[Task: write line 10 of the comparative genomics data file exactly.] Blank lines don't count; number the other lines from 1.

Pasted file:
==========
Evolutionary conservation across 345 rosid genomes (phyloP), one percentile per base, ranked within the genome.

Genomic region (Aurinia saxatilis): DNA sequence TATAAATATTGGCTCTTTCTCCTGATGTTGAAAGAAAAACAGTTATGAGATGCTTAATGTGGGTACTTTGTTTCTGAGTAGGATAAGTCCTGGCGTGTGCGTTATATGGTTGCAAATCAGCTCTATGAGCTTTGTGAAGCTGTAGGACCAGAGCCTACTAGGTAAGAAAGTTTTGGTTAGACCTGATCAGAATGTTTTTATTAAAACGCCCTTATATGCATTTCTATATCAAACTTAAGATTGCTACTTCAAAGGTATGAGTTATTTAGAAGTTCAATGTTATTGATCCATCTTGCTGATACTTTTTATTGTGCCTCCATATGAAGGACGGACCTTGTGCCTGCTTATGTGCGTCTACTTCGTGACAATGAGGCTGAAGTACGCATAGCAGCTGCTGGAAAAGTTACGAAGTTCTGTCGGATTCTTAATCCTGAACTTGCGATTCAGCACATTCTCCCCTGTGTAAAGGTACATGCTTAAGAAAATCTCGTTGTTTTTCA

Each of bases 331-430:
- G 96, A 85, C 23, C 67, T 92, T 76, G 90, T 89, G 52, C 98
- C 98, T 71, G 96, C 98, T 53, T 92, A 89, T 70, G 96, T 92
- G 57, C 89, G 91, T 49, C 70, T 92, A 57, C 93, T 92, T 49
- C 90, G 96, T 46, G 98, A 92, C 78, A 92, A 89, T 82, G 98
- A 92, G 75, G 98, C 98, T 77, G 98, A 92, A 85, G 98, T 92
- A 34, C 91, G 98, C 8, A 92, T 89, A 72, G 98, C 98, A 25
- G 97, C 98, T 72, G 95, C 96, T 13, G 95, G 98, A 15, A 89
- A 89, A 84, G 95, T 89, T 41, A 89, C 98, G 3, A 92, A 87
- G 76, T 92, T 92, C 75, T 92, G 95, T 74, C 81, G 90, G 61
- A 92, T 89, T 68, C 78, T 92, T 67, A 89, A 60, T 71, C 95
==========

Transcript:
- G 97, C 98, T 72, G 95, C 96, T 13, G 95, G 98, A 15, A 89